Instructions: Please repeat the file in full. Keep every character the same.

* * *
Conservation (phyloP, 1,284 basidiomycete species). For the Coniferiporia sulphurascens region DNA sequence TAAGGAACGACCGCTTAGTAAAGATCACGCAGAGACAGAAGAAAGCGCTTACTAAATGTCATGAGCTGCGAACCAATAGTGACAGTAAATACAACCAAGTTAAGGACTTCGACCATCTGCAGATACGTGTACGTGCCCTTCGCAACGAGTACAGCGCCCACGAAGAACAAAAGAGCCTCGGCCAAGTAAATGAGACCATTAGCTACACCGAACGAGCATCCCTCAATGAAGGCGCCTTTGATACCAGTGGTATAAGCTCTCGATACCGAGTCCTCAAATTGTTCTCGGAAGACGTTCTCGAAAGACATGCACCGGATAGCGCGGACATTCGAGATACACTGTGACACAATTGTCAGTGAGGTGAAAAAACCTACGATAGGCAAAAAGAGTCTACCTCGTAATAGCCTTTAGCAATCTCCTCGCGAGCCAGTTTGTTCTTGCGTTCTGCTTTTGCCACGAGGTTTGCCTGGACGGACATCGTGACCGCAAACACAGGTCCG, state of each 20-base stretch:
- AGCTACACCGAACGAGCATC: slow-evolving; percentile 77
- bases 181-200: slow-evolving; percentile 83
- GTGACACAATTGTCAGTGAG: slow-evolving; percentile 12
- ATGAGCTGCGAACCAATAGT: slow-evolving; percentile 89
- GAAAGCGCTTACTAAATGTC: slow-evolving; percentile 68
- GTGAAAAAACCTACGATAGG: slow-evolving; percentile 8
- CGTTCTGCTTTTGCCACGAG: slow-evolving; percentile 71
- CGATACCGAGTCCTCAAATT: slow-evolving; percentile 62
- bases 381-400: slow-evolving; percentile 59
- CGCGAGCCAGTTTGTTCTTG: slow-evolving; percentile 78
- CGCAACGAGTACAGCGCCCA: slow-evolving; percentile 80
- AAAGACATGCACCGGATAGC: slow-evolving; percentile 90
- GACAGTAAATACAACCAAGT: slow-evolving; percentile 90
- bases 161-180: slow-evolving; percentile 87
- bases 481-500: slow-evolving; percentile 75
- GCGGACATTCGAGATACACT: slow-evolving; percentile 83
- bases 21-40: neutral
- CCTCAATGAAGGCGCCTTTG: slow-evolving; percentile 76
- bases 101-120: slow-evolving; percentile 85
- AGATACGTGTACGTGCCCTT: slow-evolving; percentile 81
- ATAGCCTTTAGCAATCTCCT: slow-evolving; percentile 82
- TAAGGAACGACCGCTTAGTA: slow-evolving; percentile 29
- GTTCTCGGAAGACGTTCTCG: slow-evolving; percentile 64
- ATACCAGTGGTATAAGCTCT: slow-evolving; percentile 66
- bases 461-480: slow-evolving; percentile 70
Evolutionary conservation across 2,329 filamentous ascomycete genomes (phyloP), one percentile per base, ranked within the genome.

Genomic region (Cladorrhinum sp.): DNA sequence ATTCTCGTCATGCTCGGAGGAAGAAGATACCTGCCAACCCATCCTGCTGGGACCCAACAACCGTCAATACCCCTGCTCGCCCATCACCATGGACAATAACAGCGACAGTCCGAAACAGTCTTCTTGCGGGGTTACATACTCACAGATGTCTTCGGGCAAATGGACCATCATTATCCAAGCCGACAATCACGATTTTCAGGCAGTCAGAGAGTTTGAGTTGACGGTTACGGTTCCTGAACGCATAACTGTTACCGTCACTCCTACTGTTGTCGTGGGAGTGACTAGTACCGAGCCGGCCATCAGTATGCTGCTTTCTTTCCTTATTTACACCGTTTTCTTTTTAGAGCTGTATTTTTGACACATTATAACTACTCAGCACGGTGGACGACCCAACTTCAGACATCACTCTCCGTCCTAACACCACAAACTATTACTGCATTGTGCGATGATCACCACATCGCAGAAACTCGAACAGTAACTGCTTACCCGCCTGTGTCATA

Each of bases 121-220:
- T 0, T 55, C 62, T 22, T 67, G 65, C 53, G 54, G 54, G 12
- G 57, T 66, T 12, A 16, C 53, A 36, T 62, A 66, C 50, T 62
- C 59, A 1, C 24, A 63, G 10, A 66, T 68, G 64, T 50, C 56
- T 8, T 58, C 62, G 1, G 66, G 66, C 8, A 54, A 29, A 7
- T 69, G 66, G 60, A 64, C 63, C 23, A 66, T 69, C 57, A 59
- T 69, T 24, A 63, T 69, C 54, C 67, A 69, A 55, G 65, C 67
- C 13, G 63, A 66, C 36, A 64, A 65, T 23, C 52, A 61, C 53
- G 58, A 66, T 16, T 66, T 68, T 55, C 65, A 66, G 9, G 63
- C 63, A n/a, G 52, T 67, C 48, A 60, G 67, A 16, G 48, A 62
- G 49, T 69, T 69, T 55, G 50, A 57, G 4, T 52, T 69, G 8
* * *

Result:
Conservation (phyloP, 1,284 basidiomycete species). For the Coniferiporia sulphurascens region DNA sequence TAAGGAACGACCGCTTAGTAAAGATCACGCAGAGACAGAAGAAAGCGCTTACTAAATGTCATGAGCTGCGAACCAATAGTGACAGTAAATACAACCAAGTTAAGGACTTCGACCATCTGCAGATACGTGTACGTGCCCTTCGCAACGAGTACAGCGCCCACGAAGAACAAAAGAGCCTCGGCCAAGTAAATGAGACCATTAGCTACACCGAACGAGCATCCCTCAATGAAGGCGCCTTTGATACCAGTGGTATAAGCTCTCGATACCGAGTCCTCAAATTGTTCTCGGAAGACGTTCTCGAAAGACATGCACCGGATAGCGCGGACATTCGAGATACACTGTGACACAATTGTCAGTGAGGTGAAAAAACCTACGATAGGCAAAAAGAGTCTACCTCGTAATAGCCTTTAGCAATCTCCTCGCGAGCCAGTTTGTTCTTGCGTTCTGCTTTTGCCACGAGGTTTGCCTGGACGGACATCGTGACCGCAAACACAGGTCCG, state of each 20-base stretch:
- AGCTACACCGAACGAGCATC: slow-evolving; percentile 77
- bases 181-200: slow-evolving; percentile 83
- GTGACACAATTGTCAGTGAG: slow-evolving; percentile 12
- ATGAGCTGCGAACCAATAGT: slow-evolving; percentile 89
- GAAAGCGCTTACTAAATGTC: slow-evolving; percentile 68
- GTGAAAAAACCTACGATAGG: slow-evolving; percentile 8
- CGTTCTGCTTTTGCCACGAG: slow-evolving; percentile 71
- CGATACCGAGTCCTCAAATT: slow-evolving; percentile 62
- bases 381-400: slow-evolving; percentile 59
- CGCGAGCCAGTTTGTTCTTG: slow-evolving; percentile 78
- CGCAACGAGTACAGCGCCCA: slow-evolving; percentile 80
- AAAGACATGCACCGGATAGC: slow-evolving; percentile 90
- GACAGTAAATACAACCAAGT: slow-evolving; percentile 90
- bases 161-180: slow-evolving; percentile 87
- bases 481-500: slow-evolving; percentile 75
- GCGGACATTCGAGATACACT: slow-evolving; percentile 83
- bases 21-40: neutral
- CCTCAATGAAGGCGCCTTTG: slow-evolving; percentile 76
- bases 101-120: slow-evolving; percentile 85
- AGATACGTGTACGTGCCCTT: slow-evolving; percentile 81
- ATAGCCTTTAGCAATCTCCT: slow-evolving; percentile 82
- TAAGGAACGACCGCTTAGTA: slow-evolving; percentile 29
- GTTCTCGGAAGACGTTCTCG: slow-evolving; percentile 64
- ATACCAGTGGTATAAGCTCT: slow-evolving; percentile 66
- bases 461-480: slow-evolving; percentile 70
Evolutionary conservation across 2,329 filamentous ascomycete genomes (phyloP), one percentile per base, ranked within the genome.

Genomic region (Cladorrhinum sp.): DNA sequence ATTCTCGTCATGCTCGGAGGAAGAAGATACCTGCCAACCCATCCTGCTGGGACCCAACAACCGTCAATACCCCTGCTCGCCCATCACCATGGACAATAACAGCGACAGTCCGAAACAGTCTTCTTGCGGGGTTACATACTCACAGATGTCTTCGGGCAAATGGACCATCATTATCCAAGCCGACAATCACGATTTTCAGGCAGTCAGAGAGTTTGAGTTGACGGTTACGGTTCCTGAACGCATAACTGTTACCGTCACTCCTACTGTTGTCGTGGGAGTGACTAGTACCGAGCCGGCCATCAGTATGCTGCTTTCTTTCCTTATTTACACCGTTTTCTTTTTAGAGCTGTATTTTTGACACATTATAACTACTCAGCACGGTGGACGACCCAACTTCAGACATCACTCTCCGTCCTAACACCACAAACTATTACTGCATTGTGCGATGATCACCACATCGCAGAAACTCGAACAGTAACTGCTTACCCGCCTGTGTCATA

Each of bases 121-220:
- T 0, T 55, C 62, T 22, T 67, G 65, C 53, G 54, G 54, G 12
- G 57, T 66, T 12, A 16, C 53, A 36, T 62, A 66, C 50, T 62
- C 59, A 1, C 24, A 63, G 10, A 66, T 68, G 64, T 50, C 56
- T 8, T 58, C 62, G 1, G 66, G 66, C 8, A 54, A 29, A 7
- T 69, G 66, G 60, A 64, C 63, C 23, A 66, T 69, C 57, A 59
- T 69, T 24, A 63, T 69, C 54, C 67, A 69, A 55, G 65, C 67
- C 13, G 63, A 66, C 36, A 64, A 65, T 23, C 52, A 61, C 53
- G 58, A 66, T 16, T 66, T 68, T 55, C 65, A 66, G 9, G 63
- C 63, A n/a, G 52, T 67, C 48, A 60, G 67, A 16, G 48, A 62
- G 49, T 69, T 69, T 55, G 50, A 57, G 4, T 52, T 69, G 8